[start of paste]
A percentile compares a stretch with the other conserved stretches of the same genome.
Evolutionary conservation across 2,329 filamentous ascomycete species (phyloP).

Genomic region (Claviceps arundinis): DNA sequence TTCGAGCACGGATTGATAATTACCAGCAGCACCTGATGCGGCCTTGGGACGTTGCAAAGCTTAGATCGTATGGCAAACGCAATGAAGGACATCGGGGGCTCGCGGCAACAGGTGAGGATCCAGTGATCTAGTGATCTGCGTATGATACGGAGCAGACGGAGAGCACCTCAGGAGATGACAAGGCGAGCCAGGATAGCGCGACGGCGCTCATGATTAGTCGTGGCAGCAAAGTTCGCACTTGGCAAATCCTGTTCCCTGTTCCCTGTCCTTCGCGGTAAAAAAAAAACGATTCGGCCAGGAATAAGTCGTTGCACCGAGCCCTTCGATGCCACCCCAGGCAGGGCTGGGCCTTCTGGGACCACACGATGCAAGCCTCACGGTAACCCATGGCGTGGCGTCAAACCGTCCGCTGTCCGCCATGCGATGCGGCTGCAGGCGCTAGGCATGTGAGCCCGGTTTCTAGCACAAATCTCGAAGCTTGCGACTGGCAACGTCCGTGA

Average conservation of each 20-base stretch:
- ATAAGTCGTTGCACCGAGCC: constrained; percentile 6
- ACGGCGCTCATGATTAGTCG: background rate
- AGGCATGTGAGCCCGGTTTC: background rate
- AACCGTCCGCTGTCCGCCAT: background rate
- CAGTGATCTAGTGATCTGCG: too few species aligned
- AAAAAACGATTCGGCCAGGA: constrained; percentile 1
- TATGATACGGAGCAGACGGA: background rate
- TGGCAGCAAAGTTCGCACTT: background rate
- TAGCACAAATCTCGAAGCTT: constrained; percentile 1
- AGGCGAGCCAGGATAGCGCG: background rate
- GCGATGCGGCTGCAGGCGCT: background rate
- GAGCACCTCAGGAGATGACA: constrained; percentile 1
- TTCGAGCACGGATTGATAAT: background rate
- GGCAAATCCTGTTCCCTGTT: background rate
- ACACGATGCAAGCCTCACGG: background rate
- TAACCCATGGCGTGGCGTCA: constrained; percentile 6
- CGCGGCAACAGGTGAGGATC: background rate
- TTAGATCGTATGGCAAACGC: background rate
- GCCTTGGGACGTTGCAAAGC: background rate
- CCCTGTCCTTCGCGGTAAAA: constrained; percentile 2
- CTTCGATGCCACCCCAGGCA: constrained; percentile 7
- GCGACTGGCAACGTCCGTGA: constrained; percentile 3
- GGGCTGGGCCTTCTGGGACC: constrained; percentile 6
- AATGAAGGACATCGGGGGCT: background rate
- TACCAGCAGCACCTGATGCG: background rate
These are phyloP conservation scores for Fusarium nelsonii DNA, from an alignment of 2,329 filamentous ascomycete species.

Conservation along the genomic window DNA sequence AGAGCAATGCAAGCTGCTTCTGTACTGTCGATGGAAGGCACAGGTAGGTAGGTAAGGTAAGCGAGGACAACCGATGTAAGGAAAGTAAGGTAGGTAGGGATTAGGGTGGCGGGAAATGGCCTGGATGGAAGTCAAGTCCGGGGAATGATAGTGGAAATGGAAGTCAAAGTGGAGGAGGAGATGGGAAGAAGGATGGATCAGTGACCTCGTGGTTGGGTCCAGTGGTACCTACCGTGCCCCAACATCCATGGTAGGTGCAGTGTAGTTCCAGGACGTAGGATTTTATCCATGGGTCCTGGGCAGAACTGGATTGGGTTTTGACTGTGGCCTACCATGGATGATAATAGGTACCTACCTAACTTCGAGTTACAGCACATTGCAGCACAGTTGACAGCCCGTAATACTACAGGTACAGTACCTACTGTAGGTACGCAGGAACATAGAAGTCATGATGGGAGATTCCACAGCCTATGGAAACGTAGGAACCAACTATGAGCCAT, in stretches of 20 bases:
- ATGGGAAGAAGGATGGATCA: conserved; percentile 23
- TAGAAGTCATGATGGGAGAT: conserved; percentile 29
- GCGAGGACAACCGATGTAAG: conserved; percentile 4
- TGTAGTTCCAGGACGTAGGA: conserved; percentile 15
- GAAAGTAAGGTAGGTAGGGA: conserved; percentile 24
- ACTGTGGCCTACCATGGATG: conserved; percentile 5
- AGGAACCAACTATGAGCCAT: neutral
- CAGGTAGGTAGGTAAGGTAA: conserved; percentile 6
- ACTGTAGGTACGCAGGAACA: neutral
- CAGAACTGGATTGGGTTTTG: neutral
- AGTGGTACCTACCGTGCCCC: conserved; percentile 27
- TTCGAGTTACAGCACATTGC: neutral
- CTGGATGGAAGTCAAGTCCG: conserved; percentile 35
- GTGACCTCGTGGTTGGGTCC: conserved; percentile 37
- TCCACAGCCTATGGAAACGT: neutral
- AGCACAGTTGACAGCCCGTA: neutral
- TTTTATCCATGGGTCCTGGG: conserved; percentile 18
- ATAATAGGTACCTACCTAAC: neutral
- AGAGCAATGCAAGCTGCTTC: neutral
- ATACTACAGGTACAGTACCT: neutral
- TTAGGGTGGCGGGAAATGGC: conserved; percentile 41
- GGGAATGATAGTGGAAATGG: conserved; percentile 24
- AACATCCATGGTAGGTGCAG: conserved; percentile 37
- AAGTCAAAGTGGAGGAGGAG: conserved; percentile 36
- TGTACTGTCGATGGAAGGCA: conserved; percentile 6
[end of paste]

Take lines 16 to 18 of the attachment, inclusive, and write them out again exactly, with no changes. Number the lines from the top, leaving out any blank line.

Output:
- GAGCACCTCAGGAGATGACA: constrained; percentile 1
- TTCGAGCACGGATTGATAAT: background rate
- GGCAAATCCTGTTCCCTGTT: background rate